All dogs are adorable and deserve our love, but undoubtedly some breeds characterise in exceptional intelligence and ability to learn quickly. Find out which factors determine the dog’s intelligence and which breeds are known to be the smartest.
Reading time : 5 min
Have you ever wondered which dog breeds are the most intelligent? And which factors determine whether a dog is smart or not? The answers to these and many more questions can be found in the book The Intelligence of Dogs written by a psychologist, Stanley Coren. To classify the dog breeds according to their smarts, Coren interviewed almost 200 dog-obedience judges and created a list of the most intelligent dog breeds. Even though the book was written in 1994, it was updated in 2006, and it remains a reliable source of information about dogs’ intelligence up to this day.
In The Intelligence of Dogs, the author distinguished three types of dog intelligence:
Behind all these three types, there’s a dog’s willingness to communicate with humans, by understanding them and by expressing themselves.
When it comes to measuring dog’s intelligence, it’s based on how many repetitions of a command a dog needs in order to learn a new trick. The dogs that are on top of the most intelligent breeds, can learn a new command in less than 5 repetitions!
Although it is not scientifically proven, research suggests that big breeds might be more intelligent than smaller ones. The former tends to remember more precisely and for a longer period of time, but it’s also worth mentioning that most of these breeds were developed to execute specific tasks and thus naturally have some traits that small dogs lack. However, the smaller breeds were often bred from larger ones, so the drives and instincts that you find in the big dogs can also be found in them.
Take a look at the list of the 10 most intelligent dog breeds according to Coren’s classification.
The smartest dog of all, the Border Collie learns a new command in under five repetitions and can follow it at least 95% of the time. Sounds impressive, doesn’t it? Apart from that, this breed understands routines and can be trained to execute tasks on their own, in their owner’s absence. Brilliant as they are, these herding dogs make great helpers for shepherds and do fantastic at agility competitions. They are very energetic and athletic, which means that they need plenty of physical stimulation on daily basis, apart from the mental one.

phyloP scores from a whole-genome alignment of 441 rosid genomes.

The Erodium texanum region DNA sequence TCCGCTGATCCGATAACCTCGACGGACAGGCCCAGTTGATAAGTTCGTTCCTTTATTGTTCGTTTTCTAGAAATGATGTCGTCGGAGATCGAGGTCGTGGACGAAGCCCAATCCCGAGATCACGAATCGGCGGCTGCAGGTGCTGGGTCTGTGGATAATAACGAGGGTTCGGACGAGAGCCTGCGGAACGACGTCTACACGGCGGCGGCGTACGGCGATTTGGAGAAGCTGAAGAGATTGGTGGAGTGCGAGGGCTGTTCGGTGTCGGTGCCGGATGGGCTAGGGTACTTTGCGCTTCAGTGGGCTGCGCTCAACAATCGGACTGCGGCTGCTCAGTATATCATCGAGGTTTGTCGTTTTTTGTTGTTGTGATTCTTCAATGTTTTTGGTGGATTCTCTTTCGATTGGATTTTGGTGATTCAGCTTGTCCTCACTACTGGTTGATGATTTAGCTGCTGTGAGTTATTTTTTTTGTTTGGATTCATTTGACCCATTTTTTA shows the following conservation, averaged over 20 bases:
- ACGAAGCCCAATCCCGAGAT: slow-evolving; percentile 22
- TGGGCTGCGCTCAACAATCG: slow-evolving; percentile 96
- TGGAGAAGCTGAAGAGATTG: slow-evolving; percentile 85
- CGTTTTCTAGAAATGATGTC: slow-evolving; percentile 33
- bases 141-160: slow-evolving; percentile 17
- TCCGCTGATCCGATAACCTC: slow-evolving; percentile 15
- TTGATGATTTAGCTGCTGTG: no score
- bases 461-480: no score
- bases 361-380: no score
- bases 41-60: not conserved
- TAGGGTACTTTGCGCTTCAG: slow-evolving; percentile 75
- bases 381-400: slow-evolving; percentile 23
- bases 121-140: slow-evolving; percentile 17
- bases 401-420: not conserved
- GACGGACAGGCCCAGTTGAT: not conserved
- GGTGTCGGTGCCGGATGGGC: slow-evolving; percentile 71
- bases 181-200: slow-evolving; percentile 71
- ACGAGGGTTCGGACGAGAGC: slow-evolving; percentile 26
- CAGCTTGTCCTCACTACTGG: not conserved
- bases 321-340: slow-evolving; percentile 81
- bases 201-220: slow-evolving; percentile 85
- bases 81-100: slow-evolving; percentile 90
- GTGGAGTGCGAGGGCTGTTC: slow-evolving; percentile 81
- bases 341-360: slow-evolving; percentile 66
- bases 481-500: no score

Not only hypoallergenic and undeniably cute, but also exceptionally smart. That’s how you can describe the holders of the second place in Coren’s ranking, Poodles. With their high level of emotional and cognitive intelligence, this breed is easy to train and thrives in challenging situations, especially during such activities as hunting, tracking, agility, and obedience work. During wartime, Poodles were used to deliver supplies to soldiers, as their character traits made them perfect candidates for this role. Nowadays, they are great companions that combine cuteness with intelligence.
One of the five most popular dog breeds in the US, the German Shepherd seems to have it all. Intelligent, energetic, loyal, and obedient, this breed is often employed to work as police dogs, seeing eye dogs, and medical assistance dogs, but they are also excellent family pets. They are so smart that they can learn a new trick after just one repetition, and they have the ability to assess difficult situations and adapt their behaviour accordingly.
Originally bred for hunting and retrieving games, Golden Retrievers do great at performing many other tasks, for example working as service or therapy dogs, or during search-and-rescue operations. Apart from their smarts, this breed is dependable and obedient, complying with their owner’s commands without second-guessing. Because of their character traits, as well as their agility, they are often chosen by people with disabilities.